Asteroid Exploration Mission Concept:There are four governing assumptions for this mission.

  1. The NASA mission to an asteroid will be modified to become an international mission involving at least the European Space Agency (ESA), the Russian space agency (ROSCOSMOS) and the Japanese Space Agency (JAXA), and NASA.  NASA will be the host and lead agency, but all member agencies will take part in all aspects of the mission profile; including exploration goals and parameters.
  2. The mission will utilize a joint astronaut/astrobot team with the astrobot being the exploratory vehicle that is actually launched onto the asteroid.
  3. The selected asteroid will be from three candidates of a grouping of 44 selected by NASA. The three finalist candidate asteroids remain to be selected.
  4. The actual intercept and contact with the selected asteroid will culminate in a docking maneuver that will allow the transfer of the rover onto the asteroid.  No landing operations onto the asteroid are planned.

The Astrobot:

Mars Science Rover - Curiosity

The design of the astrobot will be the joint activity of NASA/JPL and JAXA. JPL’s unique and considerable expertise and experience with the design and operation of the Mars rovercraft makes them the prime design team. Japan’s equally profound design and development experience in robotics makes them an ideal design team member. This arrangement further cements the international theme of this mission.

Although NASA’s new Robonaut concept is an important breakthrough in the linking of robots with astronaut teams, a rover type robotic device similar to the Mars Science Rover, Curiosity,  is considered the better choice for this mission.  In addition to including the majority of the science instrumentation and analyses devices on Curiosity, the Astrobot will have a newly developed direct communications link with its astronaut partner. Additionally the Astrobot will be equipped with deep drilling capabilities and other assessment tools that are specific to the exploration of the asteroid.  The overall international team will make recommendations for the added assessment tools.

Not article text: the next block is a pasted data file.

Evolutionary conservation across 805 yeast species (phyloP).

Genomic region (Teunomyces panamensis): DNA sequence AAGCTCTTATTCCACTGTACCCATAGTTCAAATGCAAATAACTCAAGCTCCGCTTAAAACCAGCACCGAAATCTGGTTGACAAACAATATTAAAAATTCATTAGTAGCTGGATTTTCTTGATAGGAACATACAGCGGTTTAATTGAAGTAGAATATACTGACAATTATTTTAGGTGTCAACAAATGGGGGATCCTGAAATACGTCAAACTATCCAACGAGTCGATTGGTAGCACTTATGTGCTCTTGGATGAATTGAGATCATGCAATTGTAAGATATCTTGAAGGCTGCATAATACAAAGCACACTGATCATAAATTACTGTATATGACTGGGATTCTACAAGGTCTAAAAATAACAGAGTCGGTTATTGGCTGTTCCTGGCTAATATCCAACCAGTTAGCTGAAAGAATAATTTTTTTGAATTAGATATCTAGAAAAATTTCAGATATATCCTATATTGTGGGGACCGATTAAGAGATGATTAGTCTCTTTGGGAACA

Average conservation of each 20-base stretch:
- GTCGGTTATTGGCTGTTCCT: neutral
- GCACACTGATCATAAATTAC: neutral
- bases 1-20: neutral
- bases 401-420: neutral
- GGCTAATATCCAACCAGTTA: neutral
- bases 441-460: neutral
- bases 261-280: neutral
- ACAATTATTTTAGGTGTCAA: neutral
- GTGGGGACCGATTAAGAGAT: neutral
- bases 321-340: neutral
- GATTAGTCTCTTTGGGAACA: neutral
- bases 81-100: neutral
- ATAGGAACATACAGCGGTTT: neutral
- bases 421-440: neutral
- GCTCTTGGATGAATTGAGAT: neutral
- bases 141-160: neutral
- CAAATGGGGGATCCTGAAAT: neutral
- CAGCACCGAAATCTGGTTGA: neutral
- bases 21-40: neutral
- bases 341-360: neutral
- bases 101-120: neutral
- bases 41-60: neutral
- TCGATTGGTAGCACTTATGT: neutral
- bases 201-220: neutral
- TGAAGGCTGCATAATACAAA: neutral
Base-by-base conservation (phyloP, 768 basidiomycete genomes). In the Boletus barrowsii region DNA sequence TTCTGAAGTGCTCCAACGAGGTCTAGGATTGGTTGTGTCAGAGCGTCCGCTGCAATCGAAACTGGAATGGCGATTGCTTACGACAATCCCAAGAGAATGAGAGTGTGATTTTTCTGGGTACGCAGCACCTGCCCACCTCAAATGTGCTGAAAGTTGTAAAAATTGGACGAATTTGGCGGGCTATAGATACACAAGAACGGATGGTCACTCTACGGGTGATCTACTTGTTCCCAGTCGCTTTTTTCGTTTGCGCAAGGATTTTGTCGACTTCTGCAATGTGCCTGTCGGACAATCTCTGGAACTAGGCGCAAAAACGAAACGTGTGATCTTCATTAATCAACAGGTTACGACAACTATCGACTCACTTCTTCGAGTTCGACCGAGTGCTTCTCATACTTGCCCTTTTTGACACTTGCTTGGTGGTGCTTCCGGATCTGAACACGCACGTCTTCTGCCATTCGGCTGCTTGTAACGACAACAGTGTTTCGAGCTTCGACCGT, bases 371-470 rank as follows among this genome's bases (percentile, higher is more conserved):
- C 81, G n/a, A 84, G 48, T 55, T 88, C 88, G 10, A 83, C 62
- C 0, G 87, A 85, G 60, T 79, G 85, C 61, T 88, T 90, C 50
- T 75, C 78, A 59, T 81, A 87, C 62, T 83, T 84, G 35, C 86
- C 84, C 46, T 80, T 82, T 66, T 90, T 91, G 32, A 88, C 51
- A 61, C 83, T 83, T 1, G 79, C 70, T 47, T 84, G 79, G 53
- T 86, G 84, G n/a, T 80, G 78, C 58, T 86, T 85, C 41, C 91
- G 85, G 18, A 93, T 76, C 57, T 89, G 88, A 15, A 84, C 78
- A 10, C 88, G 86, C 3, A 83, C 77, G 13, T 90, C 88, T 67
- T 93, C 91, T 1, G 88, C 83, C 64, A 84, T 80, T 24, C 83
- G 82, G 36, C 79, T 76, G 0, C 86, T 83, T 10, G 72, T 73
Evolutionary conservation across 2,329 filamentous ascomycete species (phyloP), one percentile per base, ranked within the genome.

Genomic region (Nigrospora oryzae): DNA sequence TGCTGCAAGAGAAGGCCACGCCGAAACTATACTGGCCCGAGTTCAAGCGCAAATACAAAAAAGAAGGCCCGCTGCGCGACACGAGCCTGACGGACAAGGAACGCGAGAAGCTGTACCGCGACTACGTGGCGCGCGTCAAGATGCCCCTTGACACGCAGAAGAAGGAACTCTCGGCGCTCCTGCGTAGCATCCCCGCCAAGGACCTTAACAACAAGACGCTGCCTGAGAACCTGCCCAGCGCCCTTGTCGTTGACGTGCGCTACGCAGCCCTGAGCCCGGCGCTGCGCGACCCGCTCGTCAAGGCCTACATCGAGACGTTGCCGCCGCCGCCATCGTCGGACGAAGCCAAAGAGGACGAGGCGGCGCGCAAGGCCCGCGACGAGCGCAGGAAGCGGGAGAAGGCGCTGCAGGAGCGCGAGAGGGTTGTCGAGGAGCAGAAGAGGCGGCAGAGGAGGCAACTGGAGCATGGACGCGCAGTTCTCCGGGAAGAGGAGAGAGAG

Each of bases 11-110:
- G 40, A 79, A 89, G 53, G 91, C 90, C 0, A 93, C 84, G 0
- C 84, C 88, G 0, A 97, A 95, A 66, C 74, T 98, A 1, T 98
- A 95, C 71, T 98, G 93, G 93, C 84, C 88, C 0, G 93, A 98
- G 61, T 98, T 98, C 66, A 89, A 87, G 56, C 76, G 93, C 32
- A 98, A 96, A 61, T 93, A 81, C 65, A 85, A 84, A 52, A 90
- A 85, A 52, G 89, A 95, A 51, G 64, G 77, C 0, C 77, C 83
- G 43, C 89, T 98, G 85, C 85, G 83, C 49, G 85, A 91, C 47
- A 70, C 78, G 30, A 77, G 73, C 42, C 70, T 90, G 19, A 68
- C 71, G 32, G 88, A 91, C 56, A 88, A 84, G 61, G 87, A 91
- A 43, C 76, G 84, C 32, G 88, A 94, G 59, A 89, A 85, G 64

The Astrobot will be retrievable. It will not be left behind upon the end of the mission.  Its data analysis and storage systems will differ somewhat, but will also keep the ability to fully send all data should it become impossible to retrieve the rover.  Most importantly, through the interaction of robot and astronaut, the astronaut will have prime mission control over the exploration’s scope. Part of that will depend upon early asteroid terrain assessments, but overall program activity will follow a set research plan developed during mission planning. Astronaut and Astrobot will actually converse during the mission. This will be another significant step forward in the concept of joint astronaut/robot space exploration missions.

Finally, depending upon the actual orbital and rotational behaviors of the asteroid, the spacecraft may undock after transferring the Astrobot onto the asteroid and go into an orbit, if possible.  In this case, the spacecraft will redock with the asteroid to retrieve the rover at the end of the mission. The program; however, anticipates that the spacecraft will remain docked with the asteroid for the duration of the project.


Notes: The complexity of this mission requires that we add two more parts to this blog series. Part IV will present our concept for the spacecraft, the astronaut profile and the mission’s initial launch vehicle. Part V will discuss some of the mission goals and will present our expected benefits from this program.  A full summary of this blog series will also be included in Part V.

Credit: The image of the Mars Science Rover – Curiosity is courtesy of NASA. The image does not depict the final design or configuration of the rover.

Explore posts in the same categories: Deep Space Explorations, Humankind and Exploration, Robotic Exploration, Scientific Research

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